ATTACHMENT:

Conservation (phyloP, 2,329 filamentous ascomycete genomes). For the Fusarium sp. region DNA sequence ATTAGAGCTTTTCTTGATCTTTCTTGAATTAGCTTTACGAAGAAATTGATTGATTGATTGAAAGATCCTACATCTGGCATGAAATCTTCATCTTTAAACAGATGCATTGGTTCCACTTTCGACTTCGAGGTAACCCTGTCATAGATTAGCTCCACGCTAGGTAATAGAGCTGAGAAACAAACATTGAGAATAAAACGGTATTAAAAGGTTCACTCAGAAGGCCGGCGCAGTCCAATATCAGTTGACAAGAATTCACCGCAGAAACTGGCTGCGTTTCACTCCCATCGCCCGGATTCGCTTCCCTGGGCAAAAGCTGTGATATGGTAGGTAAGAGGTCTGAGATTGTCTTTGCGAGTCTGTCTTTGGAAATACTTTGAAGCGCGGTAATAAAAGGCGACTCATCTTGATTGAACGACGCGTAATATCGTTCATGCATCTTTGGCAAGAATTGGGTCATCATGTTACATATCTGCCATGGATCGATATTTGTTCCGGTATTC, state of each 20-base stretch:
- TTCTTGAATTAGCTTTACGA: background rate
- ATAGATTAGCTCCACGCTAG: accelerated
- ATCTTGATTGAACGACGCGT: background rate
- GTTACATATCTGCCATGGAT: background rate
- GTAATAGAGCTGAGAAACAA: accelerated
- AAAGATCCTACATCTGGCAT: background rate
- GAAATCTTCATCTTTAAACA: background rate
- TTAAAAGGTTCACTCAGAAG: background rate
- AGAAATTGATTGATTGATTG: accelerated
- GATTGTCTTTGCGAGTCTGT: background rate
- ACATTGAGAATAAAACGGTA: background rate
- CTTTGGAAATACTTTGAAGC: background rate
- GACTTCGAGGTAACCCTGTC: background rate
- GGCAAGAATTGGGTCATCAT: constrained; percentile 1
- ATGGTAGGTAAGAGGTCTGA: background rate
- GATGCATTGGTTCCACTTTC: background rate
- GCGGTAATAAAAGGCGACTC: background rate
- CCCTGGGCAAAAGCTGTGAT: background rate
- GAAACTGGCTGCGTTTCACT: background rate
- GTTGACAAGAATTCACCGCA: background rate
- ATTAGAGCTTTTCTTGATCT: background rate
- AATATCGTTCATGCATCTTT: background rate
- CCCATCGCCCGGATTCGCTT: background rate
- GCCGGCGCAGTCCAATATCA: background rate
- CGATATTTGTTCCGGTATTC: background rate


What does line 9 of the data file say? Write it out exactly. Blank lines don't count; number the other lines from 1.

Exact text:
- TTAAAAGGTTCACTCAGAAG: background rate